By Cliff Odle
African slaves were stolen from their homelands, and often had very little in common with each other. They spoke different languages, had different customs and prayed to different gods. Many tribes and peoples acknowledged a powerful, distant god along with lesser gods. Worshippers used many of these lesser gods as messengers to the one great god. These spirits could take the form of objects of nature like rocks, trees, or the wind. They could also take the form of tribal ancestors. They asked of these spirits all types of blessing and favors, from good harvests and plentiful hunting to victory in tribal warfare.
The first slaves struggled to keep these old beliefs while facing new terrors. As their numbers grew, slave rebellions became an increasing concern for slave owners. In order to control the slave populations, African languages and religions were replaced with those of their masters. Puritan colonists, fearing these "heathen" people, began to baptize their slaves by the1660's. The colonists, however, were concerned that the baptism of slaves into their Puritan religion meant that the slaves would have to be freed. Puritans believed that no Christian could ever be considered a slave. By 1667, the Virginia colonial legislature put the issue to rest, declaring that, "conferring the baptisme doth not alter the condition of the person as to his bondage or freedome."
The rituals that the slaves brought over did not completely disappear. Most slaves accepted Christianity, but with aspects of their own distinct cultures, and found that their old religions were quite adaptable to the one forced upon them. They may have lost their drums, but they still could use their hands and feet to beat out rhythms. They may have lost their old songs and stories, but they still retained the call and response style of singing, and applied it to the hymns and songs that they were forced to learn. As African-Americans began to preach to their own more and more, an individual expression of spirit rapture called "shouting." It involves rhythmic dancing that harks back to the spirit possessions that would occur during rituals performed in their homelands.
In the South, an educated runaway slave named David George received permission from the British colonial authorities to establish the African Baptist Church in Silver Bluff, South Carolina. He and fellow founder and ex-slave George Leile returned this favor by remaining loyal to the King George III during the revolutionary war. They were instrumental in encouraging the slaves of the rebel patriots to escape once Lord Dunmore had issued his famous proclamation. After the war, George went on to establish the first Baptist church in Sierra Leone, and a slave named Andrew Byran carried on their legacy in the states. He and his congregation endured violent beatings, imprisonment and threats in order to establish the First African Baptist Church in Savannah, Georgia.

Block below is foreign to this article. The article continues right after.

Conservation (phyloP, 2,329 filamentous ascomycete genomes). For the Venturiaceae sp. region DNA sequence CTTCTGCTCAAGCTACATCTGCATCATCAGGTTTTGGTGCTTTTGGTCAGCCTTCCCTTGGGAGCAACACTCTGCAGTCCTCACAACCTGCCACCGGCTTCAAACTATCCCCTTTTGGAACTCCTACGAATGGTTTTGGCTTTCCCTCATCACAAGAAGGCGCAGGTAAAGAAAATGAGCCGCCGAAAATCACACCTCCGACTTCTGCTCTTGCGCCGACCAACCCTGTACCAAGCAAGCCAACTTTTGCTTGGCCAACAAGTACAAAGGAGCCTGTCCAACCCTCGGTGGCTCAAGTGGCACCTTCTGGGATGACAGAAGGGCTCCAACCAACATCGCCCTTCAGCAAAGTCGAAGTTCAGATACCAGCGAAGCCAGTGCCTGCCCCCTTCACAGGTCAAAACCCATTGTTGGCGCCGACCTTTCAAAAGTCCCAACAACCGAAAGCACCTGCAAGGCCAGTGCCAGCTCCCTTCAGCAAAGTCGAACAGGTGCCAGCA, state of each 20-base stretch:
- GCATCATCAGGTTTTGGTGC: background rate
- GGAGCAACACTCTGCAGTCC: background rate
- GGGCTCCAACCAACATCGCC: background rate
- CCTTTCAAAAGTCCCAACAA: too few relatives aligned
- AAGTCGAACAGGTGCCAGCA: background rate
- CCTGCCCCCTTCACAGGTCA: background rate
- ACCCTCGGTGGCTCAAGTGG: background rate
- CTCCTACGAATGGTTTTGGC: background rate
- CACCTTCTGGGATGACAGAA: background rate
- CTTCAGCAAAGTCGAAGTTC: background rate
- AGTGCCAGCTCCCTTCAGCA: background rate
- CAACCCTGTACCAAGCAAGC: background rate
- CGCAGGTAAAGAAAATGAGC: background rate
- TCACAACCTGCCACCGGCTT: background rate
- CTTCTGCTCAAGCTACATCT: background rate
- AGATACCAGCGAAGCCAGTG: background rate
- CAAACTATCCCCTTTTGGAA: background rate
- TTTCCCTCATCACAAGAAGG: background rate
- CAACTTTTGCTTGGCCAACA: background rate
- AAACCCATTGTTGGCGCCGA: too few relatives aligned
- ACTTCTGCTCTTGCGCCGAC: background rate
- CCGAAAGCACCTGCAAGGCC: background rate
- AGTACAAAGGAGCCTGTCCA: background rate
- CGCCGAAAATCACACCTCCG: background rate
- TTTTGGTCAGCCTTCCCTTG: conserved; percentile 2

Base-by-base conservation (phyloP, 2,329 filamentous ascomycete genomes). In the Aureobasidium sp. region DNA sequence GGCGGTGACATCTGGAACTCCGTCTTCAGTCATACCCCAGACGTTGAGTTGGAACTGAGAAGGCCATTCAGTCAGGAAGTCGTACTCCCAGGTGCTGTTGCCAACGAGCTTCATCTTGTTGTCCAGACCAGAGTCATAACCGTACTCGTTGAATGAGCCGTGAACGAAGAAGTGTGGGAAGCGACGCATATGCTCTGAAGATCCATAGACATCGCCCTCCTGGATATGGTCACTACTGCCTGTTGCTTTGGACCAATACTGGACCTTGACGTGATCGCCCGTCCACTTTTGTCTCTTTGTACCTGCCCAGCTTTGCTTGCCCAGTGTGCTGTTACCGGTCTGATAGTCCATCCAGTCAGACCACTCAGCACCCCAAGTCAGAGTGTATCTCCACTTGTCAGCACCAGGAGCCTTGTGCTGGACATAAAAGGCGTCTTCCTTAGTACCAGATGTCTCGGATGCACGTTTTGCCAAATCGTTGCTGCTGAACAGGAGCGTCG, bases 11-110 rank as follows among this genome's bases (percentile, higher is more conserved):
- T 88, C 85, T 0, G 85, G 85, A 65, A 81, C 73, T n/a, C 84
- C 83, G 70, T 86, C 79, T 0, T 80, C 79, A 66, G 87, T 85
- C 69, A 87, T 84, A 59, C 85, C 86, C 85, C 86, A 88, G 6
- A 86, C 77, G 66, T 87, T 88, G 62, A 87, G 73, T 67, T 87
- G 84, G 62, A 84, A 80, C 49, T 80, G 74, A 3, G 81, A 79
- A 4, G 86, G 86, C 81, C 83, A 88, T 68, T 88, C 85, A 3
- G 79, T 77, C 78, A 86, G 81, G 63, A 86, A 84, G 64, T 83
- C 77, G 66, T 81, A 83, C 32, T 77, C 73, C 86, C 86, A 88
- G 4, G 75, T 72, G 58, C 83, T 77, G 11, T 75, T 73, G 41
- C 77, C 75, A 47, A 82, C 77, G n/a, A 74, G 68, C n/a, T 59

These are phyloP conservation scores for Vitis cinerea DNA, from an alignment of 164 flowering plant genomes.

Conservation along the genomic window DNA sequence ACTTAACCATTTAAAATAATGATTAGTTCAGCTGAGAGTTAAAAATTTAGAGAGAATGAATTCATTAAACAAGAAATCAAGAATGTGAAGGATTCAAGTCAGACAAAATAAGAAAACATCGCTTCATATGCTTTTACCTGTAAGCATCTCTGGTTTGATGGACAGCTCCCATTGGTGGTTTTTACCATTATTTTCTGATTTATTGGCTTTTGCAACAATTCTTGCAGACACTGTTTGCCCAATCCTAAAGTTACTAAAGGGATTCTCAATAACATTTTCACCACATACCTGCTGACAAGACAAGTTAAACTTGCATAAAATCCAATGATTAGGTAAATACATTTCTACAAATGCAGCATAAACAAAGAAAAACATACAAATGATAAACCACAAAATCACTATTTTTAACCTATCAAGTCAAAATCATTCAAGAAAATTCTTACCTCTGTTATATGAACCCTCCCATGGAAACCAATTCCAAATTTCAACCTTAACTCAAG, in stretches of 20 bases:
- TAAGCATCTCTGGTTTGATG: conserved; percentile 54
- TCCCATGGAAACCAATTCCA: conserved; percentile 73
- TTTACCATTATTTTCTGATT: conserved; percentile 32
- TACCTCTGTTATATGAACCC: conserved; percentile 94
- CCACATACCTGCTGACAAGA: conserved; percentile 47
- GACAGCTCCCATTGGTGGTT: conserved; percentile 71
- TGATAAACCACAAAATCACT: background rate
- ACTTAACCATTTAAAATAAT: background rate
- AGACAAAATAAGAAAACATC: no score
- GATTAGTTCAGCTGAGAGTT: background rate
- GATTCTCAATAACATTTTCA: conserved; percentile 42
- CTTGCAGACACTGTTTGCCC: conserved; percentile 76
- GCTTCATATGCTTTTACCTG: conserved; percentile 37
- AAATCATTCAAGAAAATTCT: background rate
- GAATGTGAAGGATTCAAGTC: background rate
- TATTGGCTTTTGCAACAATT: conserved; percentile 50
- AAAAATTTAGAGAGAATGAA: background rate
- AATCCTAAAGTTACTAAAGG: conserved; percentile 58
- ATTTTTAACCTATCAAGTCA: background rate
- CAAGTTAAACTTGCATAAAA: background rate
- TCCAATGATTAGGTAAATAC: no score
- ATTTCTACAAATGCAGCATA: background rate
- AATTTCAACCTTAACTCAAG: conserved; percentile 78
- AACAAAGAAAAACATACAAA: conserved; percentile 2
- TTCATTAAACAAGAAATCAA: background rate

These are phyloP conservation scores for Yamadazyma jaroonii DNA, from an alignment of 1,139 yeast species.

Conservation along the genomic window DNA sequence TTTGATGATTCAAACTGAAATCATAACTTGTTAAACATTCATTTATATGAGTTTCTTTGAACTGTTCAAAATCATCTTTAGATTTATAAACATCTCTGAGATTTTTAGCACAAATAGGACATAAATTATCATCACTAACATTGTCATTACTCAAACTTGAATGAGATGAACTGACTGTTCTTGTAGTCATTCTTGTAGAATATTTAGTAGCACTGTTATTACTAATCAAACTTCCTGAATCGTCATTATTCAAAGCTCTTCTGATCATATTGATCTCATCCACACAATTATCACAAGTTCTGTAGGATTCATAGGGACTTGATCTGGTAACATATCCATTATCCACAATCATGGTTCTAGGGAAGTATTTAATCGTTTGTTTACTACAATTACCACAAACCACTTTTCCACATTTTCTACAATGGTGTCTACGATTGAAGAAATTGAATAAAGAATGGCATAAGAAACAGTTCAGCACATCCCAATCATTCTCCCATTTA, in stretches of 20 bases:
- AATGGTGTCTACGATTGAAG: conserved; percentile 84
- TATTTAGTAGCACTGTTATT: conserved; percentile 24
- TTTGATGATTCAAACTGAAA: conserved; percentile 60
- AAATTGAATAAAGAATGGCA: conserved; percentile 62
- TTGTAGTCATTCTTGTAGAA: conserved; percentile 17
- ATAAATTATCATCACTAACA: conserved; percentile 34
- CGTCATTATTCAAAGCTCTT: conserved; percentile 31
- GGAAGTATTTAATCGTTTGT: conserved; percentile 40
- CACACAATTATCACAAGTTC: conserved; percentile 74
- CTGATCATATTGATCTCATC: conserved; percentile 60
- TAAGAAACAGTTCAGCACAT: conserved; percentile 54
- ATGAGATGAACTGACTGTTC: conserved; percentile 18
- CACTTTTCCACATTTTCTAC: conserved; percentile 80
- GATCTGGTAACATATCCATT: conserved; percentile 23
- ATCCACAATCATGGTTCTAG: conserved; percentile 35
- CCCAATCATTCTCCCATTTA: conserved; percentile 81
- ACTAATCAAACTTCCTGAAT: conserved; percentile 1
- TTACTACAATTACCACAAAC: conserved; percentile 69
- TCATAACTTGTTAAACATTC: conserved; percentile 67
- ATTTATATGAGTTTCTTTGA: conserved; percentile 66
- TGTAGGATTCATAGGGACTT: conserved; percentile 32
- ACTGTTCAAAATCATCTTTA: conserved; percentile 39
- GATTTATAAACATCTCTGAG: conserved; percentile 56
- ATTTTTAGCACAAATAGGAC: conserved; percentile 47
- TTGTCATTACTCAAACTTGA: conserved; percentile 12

In the North, an incident in Philadelphia's St. George Episcopal Church led to the founding of the first African Methodist Episcopal church. In the fall of 1792, fellow African American congregation member Absalom Jones was grabbed by church trustees and physically removed from where he was kneeling during church prayers. Jones and fellow church member and minister Richard Allen walked out in protest. Allen and Jones knew that the time to establish a church for the black worshippers had finally come. They purchased a lot on Sixth Street in Philadelphia, which remains the oldest black-owned property in the country. Their Free African Society later became the African Methodist Episcopal Church, which also operated as a local charity for the poor blacks of Philadelphia. They also provided education and marriage counseling, and worked to combat rampant alcoholism and fight Philadelphia's yellow fever epidemic in 1793. Inspired by Benjamin Franklin, Allen and Jones campaigned against pro-slavery policies like the Fugitive Slave Act of 1793 and provided one of the earliest stops on the Underground Railroad.
Amongst the tribal worshipers who had been caught up in the slave trade were several members of the Islamic faith. Their actual numbers are unknown. Some historians estimate anywhere from a few hundred to a few thousand. Most came from inland African nations such as Sudan or Mali. Because the Islamic religion is a one-god or monotheistic religion like Christianity, Muslims could not adapt the way worshippers of tribal gods could.
One of the noted Muslim slaves included Ben-Ali, later called Job Ben Solomon. Ben-Ali was a former student from Western Sudan who became a slave in Georgia. He earned his freedom by impressing his captors with his knowledge of the Koran and his mastery of Arabic script.
Richard Allen, Ben-Ali, and David George are testament to the idea that faith and good work can be born out of the most oppressive of situations. These men and others found in their faith a certain strength that carried them through troubled times, and allowed them to contribute meaningfully to the American story.
Sources and Further Reading:
Austin, Allan D., African Muslims in Antebellum America: Transatlantic Stories and Spiritual Struggles. NY, Routledge. 1997
Kaplan, Sidney and Kaplan, Emma N., The Black Presence in the Era of the American Revolution. Amherst, University of Massachusetts Press. 1989.
Quarles, Benjamin, The Negro in the Making of America. New York, Simon and Shuster. 1964.
Edited by Marisa Calleja